Elections BC is warning people that if they tamper with electoral reform ballots, they are breaking the law.
The warning comes as concerns are being raised, mainly through social media, about ballots being left beside apartment mailboxes and in recycling bins.
“Tampering with mail sent via Canada Post is a federal criminal offence, and Canada Post has established robust procedures and checks to prevent mail tampering,” reads a tweet from Elections BC.
“Processes tested in previous votes are in place to ensure a secure and transparent referendum. During the voting period, voters can contact Elections BC to confirm their ballot has been received.”
The voting period for the mail-in referendum kicked off on Monday. Many British Columbians have already received their ballots and will continue to see ballots in their mailboxes over the next few weeks.
The referendum list is based on voter registration from the 2017 general provincial elections. Eligible voters can register to cast a ballot in the referendum by contacting Elections BC.
“We have processes in place to detect attempts from people to register fraudulently, to request voting packages they are not entitled to. We work very closely with Canada Post to ensure the packages are delivered,” said chief elections officer Anton Boegman.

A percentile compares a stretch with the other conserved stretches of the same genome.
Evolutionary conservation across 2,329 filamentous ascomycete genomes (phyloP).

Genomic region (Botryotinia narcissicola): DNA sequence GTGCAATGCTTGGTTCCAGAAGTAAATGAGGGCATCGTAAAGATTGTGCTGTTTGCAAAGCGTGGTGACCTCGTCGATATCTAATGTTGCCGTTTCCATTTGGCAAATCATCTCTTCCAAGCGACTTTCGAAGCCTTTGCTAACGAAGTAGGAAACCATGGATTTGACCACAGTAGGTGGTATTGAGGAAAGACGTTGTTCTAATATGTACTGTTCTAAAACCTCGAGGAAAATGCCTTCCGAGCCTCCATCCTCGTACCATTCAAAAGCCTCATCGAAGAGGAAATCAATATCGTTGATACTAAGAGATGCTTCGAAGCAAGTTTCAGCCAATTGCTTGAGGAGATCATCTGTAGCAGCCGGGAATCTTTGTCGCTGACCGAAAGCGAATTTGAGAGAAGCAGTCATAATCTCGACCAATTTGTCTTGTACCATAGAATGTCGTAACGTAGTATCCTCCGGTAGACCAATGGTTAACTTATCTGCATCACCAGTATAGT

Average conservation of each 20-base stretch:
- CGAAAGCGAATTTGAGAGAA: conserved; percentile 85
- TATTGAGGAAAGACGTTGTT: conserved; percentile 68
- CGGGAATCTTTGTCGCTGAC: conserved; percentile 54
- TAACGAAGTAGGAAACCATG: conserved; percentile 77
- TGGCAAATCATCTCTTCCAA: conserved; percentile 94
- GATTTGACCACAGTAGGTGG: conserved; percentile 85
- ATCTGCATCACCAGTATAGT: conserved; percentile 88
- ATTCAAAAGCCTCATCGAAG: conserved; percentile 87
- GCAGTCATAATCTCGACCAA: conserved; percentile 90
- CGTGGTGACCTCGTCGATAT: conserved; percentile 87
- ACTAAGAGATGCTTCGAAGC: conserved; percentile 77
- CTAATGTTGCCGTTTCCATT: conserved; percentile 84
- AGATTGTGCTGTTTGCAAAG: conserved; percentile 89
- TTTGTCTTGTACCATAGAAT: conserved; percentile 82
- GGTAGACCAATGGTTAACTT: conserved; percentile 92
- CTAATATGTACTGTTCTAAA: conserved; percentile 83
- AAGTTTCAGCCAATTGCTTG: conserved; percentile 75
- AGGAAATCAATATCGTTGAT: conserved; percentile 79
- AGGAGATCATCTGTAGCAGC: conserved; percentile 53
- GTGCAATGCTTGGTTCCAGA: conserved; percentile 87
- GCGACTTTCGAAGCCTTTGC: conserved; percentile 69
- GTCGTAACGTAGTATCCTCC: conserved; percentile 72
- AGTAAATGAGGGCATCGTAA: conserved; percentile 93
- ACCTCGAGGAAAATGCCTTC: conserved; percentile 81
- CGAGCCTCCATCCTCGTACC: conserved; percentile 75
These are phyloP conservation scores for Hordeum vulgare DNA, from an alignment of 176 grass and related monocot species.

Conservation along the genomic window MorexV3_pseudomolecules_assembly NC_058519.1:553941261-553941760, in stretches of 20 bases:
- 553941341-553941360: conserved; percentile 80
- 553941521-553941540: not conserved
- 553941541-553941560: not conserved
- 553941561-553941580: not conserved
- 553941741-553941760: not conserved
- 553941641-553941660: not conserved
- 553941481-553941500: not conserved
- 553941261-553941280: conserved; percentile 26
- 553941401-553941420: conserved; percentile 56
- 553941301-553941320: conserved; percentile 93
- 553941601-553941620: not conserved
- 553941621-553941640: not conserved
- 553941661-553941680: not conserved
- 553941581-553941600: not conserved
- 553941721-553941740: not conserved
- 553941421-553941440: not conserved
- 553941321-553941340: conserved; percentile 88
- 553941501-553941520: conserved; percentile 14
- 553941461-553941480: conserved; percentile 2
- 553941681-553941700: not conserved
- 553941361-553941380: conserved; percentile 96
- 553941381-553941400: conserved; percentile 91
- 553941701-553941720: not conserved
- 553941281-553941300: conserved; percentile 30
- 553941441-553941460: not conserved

Elections BC has already wrapped up a brief investigation into concerns raised over former MLA Judi Tyabji stating on Facebook that she is starting a “ballot collection” effort to show “how easy it is to defraud the process.” The elections body ruled that Tyabji did not break any rules.
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“Elections BC has considered your concerns. There does not appear to be a contravention of the Electoral Reform Referendum 2018 Act or its regulation, however Elections BC has reached out to Ms. Tyabji to assure her the referendum process is secure and to inform her of the rules,” reads the complaint response from Election BC.
“It is not an offence under the law to only gather discarded voting packages, or gather voting packages from other individuals with their consent. It is an offence to vote more than once, vote with someone else’s voting package, open someone else’s voting package, or request a voting package from Elections BC on someone else’s behalf.”
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The election package is designed to prevent voter fraud by requiring voters to send back a series of envelopes. The completed ballot goes in the secrecy envelope to ensure that the voter’s identification is still secret. The certification envelope must be signed by the voter and the date of birth must be put on both this ballot.
The ballots must be returned to Elections BC by Nov. 30. For those who don’t want to use the mail, there are more than 60 Service B.C. offices that will have ballot boxes.
During the mail-in HST referendum, two per cent of ballots were set aside mainly because they didn’t have a date of birth, or signature.